Tinytopia was the impetus that forced my hand to take a break from game writing for a bit. Other reviews were uploaded in the past week, but they were all scheduled from a while back. After having so much fun with this minuscule city builder, I decided to take a week off to catch up on games, movies and some reading. There may or may not have been a couple of days where I ventured out, but don’t quote me on that.
But each time I came back to Tinytopia – a game from MeNic Games and Mastiff, out today on Steam – I couldn’t help but get stuck in. You’re the mayor of each tiny Micro Machines-like town, reconstructed on the floor of a kitchen, a ruler or worktop. An ideal candidate will keep their citizens safe, offer low taxes and build notorious landmarks based on the locale. Or they could even be the instigator of a catastrophe, inciting an earthquake, for example.
Taxes are automated based on the happiness of the inhabitants. The key requirement for every home you build is access to suitable jobs; otherwise, people won’t flock to your town/city. In addition, all buildings must be connected to a road and have a power supply – whether that be coal, nuclear, wind or solar energy. However, the game errs more on casual than the complexities of SimCity or real-life planning permissions.
Tinytopia is a toy world, so in some ways, it’s a lite version of some of the more in-depth simulators. That said, it doesn’t make any sacrifices on gameplay as it’s lots of fun and equally addictive. Besides satisfying your population with the above fundamentals, you’ll ideally need to place the three emergency services within proximity to keep their happiness levels up, perhaps even building them a skate park, football stadium – or even better: a statue of you, the mayor.
These are just the basics, as each stage offers a primary objective and two optional ones. For the bulk of the game, the goal is to build a special structure or national landmark – the Eifel Tower, for example. These are unlocked by increasing the size of your population and ensuring you make enough money from the taxes and profitable buildings. Side objectives vary, but they often relate to increasing residents and their happiness, plus developing several buildings to a set tier level.
The tiers set Tinytopia gameplay apart from other titles as buildings are upgraded by stacking. Hovering over a building will project a ghost-like effect on what’s required to level up. Structures must follow these blueprints (accessible from the menu), and part of the game’s charm is unlocking them during levels or in the sandbox mode. Unfortunately, there aren’t shortcuts for building a high-end building; instead, stacking them manually each time.
Look Mom, Gravity!
Tinytopia is a physics-based game, so stacking a building on a sloping structure, at the edge, or even a San Francisco hill will result in it toppling down. This can be fatal as citizens need to be rescued by the relevant services, and fires put out promptly extinguished. The process isn’t automated, so you’ll manually need to place a vehicle on a pre-built road, or activate a rescue-chopper if within the station’s catchment area.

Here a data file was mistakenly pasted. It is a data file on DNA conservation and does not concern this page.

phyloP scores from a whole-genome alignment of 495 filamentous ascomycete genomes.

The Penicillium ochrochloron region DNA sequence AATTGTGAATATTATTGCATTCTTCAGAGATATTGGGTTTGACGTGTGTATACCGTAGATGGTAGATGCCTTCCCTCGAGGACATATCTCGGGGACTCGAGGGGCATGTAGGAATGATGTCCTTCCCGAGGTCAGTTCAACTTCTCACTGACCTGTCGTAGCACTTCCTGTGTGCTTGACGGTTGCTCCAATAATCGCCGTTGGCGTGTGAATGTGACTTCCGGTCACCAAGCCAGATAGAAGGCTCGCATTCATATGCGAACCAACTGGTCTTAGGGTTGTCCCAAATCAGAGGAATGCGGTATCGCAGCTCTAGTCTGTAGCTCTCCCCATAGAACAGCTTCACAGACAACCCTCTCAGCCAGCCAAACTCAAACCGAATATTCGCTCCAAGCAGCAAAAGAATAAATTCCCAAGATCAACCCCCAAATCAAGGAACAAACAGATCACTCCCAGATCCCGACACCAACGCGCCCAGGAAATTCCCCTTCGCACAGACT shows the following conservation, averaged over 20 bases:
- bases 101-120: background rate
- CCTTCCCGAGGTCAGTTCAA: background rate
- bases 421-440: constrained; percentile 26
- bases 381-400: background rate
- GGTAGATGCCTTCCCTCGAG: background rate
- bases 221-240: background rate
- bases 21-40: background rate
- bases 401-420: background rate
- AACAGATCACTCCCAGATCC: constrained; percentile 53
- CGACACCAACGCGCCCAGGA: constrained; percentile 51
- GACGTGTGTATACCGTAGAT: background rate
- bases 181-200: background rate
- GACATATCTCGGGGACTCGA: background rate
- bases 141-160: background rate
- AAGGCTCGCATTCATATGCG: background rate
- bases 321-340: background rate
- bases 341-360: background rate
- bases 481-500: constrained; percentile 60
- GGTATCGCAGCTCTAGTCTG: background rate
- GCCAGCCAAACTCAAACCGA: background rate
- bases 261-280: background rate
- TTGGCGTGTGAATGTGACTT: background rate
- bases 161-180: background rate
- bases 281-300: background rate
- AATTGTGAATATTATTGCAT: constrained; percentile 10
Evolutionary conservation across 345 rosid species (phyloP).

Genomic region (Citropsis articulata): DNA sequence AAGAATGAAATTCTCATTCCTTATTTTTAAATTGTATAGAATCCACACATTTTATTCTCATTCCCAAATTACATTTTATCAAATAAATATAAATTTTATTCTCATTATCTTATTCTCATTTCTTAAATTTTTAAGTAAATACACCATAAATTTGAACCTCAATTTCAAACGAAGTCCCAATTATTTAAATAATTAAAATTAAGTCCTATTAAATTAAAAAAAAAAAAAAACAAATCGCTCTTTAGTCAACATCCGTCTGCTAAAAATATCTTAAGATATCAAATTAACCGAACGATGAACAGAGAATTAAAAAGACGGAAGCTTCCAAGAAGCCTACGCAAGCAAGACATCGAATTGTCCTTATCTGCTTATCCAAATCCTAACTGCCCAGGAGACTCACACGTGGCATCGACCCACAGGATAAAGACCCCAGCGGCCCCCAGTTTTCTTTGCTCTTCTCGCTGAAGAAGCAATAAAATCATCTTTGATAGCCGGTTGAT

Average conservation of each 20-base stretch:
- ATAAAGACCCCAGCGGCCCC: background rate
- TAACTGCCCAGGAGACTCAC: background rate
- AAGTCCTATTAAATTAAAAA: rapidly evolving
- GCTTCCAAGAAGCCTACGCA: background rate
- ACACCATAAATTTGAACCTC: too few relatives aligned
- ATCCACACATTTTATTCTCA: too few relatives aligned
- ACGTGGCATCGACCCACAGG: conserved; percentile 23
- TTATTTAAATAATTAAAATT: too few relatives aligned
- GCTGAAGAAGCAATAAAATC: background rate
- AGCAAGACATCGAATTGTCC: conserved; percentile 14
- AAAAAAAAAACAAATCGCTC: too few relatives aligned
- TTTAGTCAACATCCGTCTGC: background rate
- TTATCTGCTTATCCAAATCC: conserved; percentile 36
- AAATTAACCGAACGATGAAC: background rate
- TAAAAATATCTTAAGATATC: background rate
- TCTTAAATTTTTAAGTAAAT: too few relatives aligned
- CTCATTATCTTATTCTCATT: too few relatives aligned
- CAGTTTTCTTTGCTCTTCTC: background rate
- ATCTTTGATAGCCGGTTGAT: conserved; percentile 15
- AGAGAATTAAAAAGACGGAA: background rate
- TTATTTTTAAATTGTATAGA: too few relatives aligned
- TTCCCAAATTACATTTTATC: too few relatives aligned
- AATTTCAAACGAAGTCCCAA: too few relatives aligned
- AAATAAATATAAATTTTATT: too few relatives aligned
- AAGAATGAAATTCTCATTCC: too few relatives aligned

Other events include protests from unhappy residents or thieves, but the real threat (other than gravity) are the natural disasters and Godzilla wind-up toys. Often you’ll be building towards a special structure to counter the related event, but for the most part, you will need to have enough services to respond – whether that be choppers or even turrets.
Tinytopia has an auto snap tool to help build, but you can also change perspective for a birdseye view and rotate in one of four ways around your cityscape. Switching views is essential as it’s easy to place a building incorrectly, causing them to topple in a domino effect. This is particularly bad if you’re building on one of the dynamic stages.
Pinning Diarrhea To The Wall
The above heading is more realistic than some dynamic stages such as a moving turntable, bike pedals, a coin drop arcade machine and even a rope. Have you ever tried building a house of cards on a washing machine? Well, that’s what building is like on these stages.
Building areas are restricted and often move. The Rope stage was particularly tough, balancing out bulky structures that would take out other buildings if they fell. Still, this adds to the longevity. It’s also surprising how you end up replaying a level to restart the layout. Some might call this OCD, but it’s just doing things right. Even after finishing every stage, I’m still returning to places where I’ve aced the objectives but playing for the sheer fun of it.
If you’re a fan of city builders in general and want something a bit lite in terms of mechanics, but without compromising on gameplay, then I highly recommend Tinytopia. It’s incredibly addictive and offers plenty of replay value by restarting a level from scratch to ‘tidy up’. There’s even the endless sandbox mode to try out multiple blueprints then destroy it with a natural disaster or overgrown radioactive lizard.